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Ocean Beach is Leading the Way in Climate Adaptation

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  • Vince Mazzaferro
Oceanside Treatment Plant.
Oceanside Treatment Plant.

For those who surf, bike, walk, drive and live along the west side of San Francisco, Ocean Beach is a community treasure. But it is also a challenging environment, impacted by storm-driven waves and suffering from climate-induced erosion of the coastal bluffs. As climate change causes sea levels to rise, erosion is expected to worsen, narrowing the beach, and further threatening coastal infrastructure like our roads and critical underground sewers system facilities. At South Ocean Beach, shoreline erosion is threatening the most seaward component of the combined system — the Lake Merced Tunnel, a fourteen-foot diameter pipe located under the Great Highway.

We Have A Plan to Adapt 
In 2012, working in cooperation with federal, state, and local agencies; community stakeholders; and the public, SPUR (formally known as the San Francisco Bay Area Planning and Urban Research Association) published the Ocean Beach Master Plan, a climate adaptation plan to address the wide range of complex challenges occurring at Ocean Beach. This plan provides a comprehensive vision and suggestions to address sea level rise, manage a changing coastline, protect critical sewer infrastructure, and significantly upgrade public access to the beach.

 
The Ocean Beach Climate Change Adaptation Project was developed out of the recommendations in the Ocean Beach Master Plan. The Master Plan presents six key moves that are organized by geographical reaches and designed to be implemented incrementally over a period of decades. This project focuses on South Ocean Beach and includes two of the six key moves: the removal of the Great Highway between Sloat and Skyline Boulevards, and in its place construct a multipurpose coastal protection, restoration, and access system.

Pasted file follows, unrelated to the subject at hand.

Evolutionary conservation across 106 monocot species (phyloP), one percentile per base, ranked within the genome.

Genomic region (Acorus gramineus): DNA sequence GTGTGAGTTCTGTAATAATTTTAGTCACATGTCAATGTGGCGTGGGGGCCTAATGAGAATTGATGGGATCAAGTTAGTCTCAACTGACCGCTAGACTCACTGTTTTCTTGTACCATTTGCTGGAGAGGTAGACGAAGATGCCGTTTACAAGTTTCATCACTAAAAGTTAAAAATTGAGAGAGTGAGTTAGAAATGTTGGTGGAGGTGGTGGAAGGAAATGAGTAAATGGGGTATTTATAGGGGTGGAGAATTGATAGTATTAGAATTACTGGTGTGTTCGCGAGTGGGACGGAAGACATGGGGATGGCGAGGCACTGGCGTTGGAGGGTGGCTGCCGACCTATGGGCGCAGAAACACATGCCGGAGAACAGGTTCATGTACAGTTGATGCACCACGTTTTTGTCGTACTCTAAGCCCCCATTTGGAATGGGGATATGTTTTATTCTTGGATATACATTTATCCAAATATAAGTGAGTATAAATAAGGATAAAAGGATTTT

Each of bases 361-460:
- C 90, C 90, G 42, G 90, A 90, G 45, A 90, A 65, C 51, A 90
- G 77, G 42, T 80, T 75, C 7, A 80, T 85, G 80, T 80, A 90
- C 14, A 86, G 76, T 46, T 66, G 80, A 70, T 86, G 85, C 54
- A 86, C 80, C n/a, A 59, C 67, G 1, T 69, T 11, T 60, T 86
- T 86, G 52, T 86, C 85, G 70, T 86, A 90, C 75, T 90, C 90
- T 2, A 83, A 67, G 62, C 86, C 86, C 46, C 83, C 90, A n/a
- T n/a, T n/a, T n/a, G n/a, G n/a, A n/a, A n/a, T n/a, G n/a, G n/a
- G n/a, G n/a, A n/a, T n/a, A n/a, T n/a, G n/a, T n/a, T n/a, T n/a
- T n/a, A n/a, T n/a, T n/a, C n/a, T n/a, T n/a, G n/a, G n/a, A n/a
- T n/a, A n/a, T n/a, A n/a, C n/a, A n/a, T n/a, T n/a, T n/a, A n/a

Coastal erosion along South Ocean Beach.
Coastal erosion along South Ocean Beach.

Short and Long-Term Improvements
As the impacts of climate change become more real every year, this project is utilizing and developing both short and long-term improvements to respond to coastal erosion threatening the vital wastewater infrastructure located under the Great Highway along Ocean Beach. Short-term improvements protect wastewater infrastructure and improve access while the long-term improvements are being developed.

The short-term improvements rely on sand replenishment activities to protect the area and are informed by annual monitoring efforts. Since 2015, over 200,000 cubic yards of sand have been transported from the northern portion of Ocean Beach, where sand is plentiful, to south Ocean Beach (south of Sloat Boulevard) where shoreline erosion is threatening wastewater infrastructure. In early 2021, we also partnered with the Army Corps of Engineers to place an additional 255,000 cubic yards of sand that was dredged from the San Francisco Main Shipping Chanel onto south Ocean Beach to further protect the area.  

Sand placement activities as part of the Army Corps of Engineers 2021 activities.
Sand placement activities as part of the Army Corps of Engineers 2021 activities.


The long-term improvements are currently in 95% Design and will involve the implementation of coastal management strategies that include:

  • Managed retreat (i.e., recontouring the bluffs and removing the Great Highway between Sloat and Skyline boulevards).
  • Removal of rubble and revetment rock from the beach and bluffs.
  • Continued beach nourishment activities.
  • Installation of a low-profile (buried) wall to protect the Lake Merced Tunnel and associated assets.
  • Installation of a coastal access trail, public restroom, and coastal parking.
Ocean Beach Master Plan.
Ocean Beach Master Plan.


“These long-term improvements will not only aim to protect the vital wastewater infrastructure at risk” states Anna M. Roche, Project Manager for the SFPUC Climate Change Adaptation Project, “but also offers an opportunity for the City to drastically improve public use and accessibility along the Great Highway south of Sloat Boulevard.” The proposed improvements include the construction of a multi-use trail, beach access stairway, coastal access parking, and public restroom. The Long-term Improvements Phase is expected to begin construction in late 2023 and last for 4 years.


Join us to Learn More!
The SFPUC will be holding a multi-agency, virtual community webinar on April 20th at 6:00 pm to share status updates on the City’s Ocean Beach Climate Change Adaptation Project, with a focus on the open space components (e.g., multi-use trail, public bathroom, public parking lot, access to the beach, etc.). Staff from the SFMTA will also provide an overview of proposed improvements to the transportation system as well as updates on other local projects. Join us for the conversation by registering for this event at bit.ly/OBProjectUpdates.

Vince Mazzaferro